Most people know Macquarie Pass as the twisting and turning gateway to the NSW South Coast. But hidden amongst the rainforest and cliffs are gorgeous waterfalls to find along the Clover Hill Trail.
- Discovering hard-to-reach waterfalls
- Secluded wild swimming
- Adventurous off-track hiking
One of the best hiking trails in the Macquarie Pass (Mac Pass) National Park is the Clover Hill Trail. Thanks to the fabulous flow of the Macquarie Rivulet, this hike has many a waterfall to chase. Better yet, it’s just a hop, skip, and a jump away from Sydney and Wollongong.
But not all of the waterfalls are easy to find – locating Rainbow Falls is straightforward enough, but getting to Mulangong and Clover Falls requires some off-track exploration as you follow the river and navigate the less defined paths upstream.
Before reaching the first waterfall, you’ll have a dense forest landscape to enjoy. Along the 3km hike to Rainbow Falls, the ferns, plants, and leaves become increasingly lush and tropical.
Nearing the end of the official Clover Hill Trail, you’ll reach an exposed grassy area where you’ll need to follow a narrow dirt trail to your right.
The trail soon becomes muddy and leads down to the river towards Rainbow Falls – a multi-stream cascade converging beautifully over a fascinating rock platform.
Interestingly, the Wodi Wodi people, the original custodians of the land, used this river to travel between the coast and highlands. Without a doubt, Rainbow Falls is a gorgeous part of this river stream, but watch your step as it’s quite slippery around the edges of the rock platform.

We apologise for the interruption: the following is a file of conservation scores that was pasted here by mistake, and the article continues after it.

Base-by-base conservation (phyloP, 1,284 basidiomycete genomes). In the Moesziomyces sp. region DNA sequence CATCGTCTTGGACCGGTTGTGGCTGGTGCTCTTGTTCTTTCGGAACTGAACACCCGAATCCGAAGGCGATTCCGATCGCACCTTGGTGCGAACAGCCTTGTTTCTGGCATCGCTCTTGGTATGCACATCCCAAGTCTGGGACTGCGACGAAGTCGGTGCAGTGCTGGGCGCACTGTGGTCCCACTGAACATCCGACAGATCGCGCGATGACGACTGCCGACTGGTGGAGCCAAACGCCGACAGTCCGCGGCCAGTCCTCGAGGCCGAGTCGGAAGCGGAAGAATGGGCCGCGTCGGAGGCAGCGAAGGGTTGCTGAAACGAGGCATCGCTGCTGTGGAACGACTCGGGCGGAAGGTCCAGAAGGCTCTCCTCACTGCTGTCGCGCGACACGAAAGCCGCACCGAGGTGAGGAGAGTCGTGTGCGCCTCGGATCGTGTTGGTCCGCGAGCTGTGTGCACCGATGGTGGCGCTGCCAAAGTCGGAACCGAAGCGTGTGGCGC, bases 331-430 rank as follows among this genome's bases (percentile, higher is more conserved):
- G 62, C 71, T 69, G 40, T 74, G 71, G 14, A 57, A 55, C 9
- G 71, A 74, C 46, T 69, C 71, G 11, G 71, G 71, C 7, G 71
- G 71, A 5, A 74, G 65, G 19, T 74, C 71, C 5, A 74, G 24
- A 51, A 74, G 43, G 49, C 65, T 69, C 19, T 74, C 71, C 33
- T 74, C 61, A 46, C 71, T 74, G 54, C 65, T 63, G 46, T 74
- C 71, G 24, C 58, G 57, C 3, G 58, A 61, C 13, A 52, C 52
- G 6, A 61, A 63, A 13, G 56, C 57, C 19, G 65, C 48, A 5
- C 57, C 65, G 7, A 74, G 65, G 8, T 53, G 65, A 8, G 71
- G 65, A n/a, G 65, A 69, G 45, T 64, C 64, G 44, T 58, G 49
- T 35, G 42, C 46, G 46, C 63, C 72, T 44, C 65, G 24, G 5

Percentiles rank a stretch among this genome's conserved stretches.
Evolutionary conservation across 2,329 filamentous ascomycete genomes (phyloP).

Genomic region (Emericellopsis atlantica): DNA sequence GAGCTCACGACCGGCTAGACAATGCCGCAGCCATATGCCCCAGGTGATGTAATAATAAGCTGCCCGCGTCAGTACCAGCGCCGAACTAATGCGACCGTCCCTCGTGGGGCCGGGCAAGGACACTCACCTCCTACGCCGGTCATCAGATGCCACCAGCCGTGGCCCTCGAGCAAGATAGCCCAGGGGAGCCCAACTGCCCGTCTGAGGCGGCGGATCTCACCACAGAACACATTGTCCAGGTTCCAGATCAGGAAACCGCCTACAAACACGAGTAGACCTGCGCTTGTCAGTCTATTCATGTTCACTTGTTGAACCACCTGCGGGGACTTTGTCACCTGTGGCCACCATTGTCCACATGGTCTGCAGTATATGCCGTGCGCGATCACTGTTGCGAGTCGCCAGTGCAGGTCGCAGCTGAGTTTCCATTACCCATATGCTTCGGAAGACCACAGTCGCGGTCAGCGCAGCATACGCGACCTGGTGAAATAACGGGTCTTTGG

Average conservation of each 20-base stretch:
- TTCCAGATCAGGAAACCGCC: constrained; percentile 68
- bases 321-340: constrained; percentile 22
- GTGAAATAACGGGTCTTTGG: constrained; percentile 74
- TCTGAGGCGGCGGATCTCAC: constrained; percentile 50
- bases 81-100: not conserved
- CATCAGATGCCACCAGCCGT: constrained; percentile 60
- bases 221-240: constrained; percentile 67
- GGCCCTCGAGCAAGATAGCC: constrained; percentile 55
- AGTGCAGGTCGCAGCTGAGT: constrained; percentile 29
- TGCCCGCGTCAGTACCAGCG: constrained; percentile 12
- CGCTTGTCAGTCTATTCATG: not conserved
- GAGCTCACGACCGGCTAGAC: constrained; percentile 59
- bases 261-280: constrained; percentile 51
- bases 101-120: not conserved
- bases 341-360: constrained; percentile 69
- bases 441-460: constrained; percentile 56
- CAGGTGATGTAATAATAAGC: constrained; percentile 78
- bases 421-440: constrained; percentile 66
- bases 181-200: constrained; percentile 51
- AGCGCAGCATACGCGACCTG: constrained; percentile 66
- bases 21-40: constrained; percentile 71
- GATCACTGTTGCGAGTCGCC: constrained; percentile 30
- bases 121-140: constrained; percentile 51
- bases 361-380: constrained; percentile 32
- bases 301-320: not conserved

Now, if you’re up for some exploration to find the remaining waterfalls, including Mulangong Falls, briefly follow the trail upstream and cross the river. From this point, there’s no marked trail to follow. With the river to your right, you’ll need to navigate through thick forest and choose the appropriate side-trails, leading to the cascade waterfalls along the stream.
Sounds easy enough right? Well, simply following the stream is practically impossible as large boulders form natural obstacles, forcing you to continuously hike away from the river. The trick is to find any path that stays as close to the river as possible, when possible.
Inevitably though, you may follow some side-trails towards the river that don’t directly lead you to Mulangong Falls. But not to worry, as there’s plenty of other lovely cascades to explore along the way.
Mulangong Falls is much larger than the neighbouring cascades, so it should be easily recognisable even if it’s a bit hidden. Hopefully, with some good fortune and persistence, you’ll be relieved to find the magnificent Mulangong Falls.
It majestically flows down an uneven vertical rock platform, splitting into two main streams, both gracefully spilling below into a shallow pool.
Even if you’ve had a tough time finding Mulangong Falls, make sure to press on to find Clover Falls – the most outstanding waterfall of the entire trail.
Once you’ve rejoined your chosen path, continue further upstream. With a bit of hard work, patience, composure, and trial and error, you’ll reach the outskirts of the thick forest and find a gathering of large boulders.
As you navigate around these, you may even start to hear that all-too-familiar sound of a waterfall. This time it’s the stunning Clover Falls which powerfully crashes into a pristine turquoise swimming hole. After a tough hike to reach Clover Falls, you deserve a rest, and maybe even a swim. Go on then!
- Hiking boots
- Waterproof/windproof jacket
- Insect repellant
How To Get There
There aren’t any public transport options for reaching the Clover Hill Trail so you’ll need a car.
Once you turn off the Illawarra Highway onto Clover Hill Road in Mac Pass, you’ll immediately enter a small car park – this is where the trail begins. There’s probably enough space for a dozen cars, so make sure you get here early on the weekend before it fills up.
If you’re after a little bit of help navigating to Mulangong and Clover Falls, please feel free to use our GPS guided directions. However, these directions won’t help a lot when it comes to navigating the less defined track further upstream which requires instinct and good judgement, more than anything else.
Finding the final waterfalls requires challenging self-navigation along the river bed so you’ll want to be a fairly experienced hiker to tackle this micro!
Distance Covered / Elevation Gain / Duration
9-10km / 350m / 3–3.5hours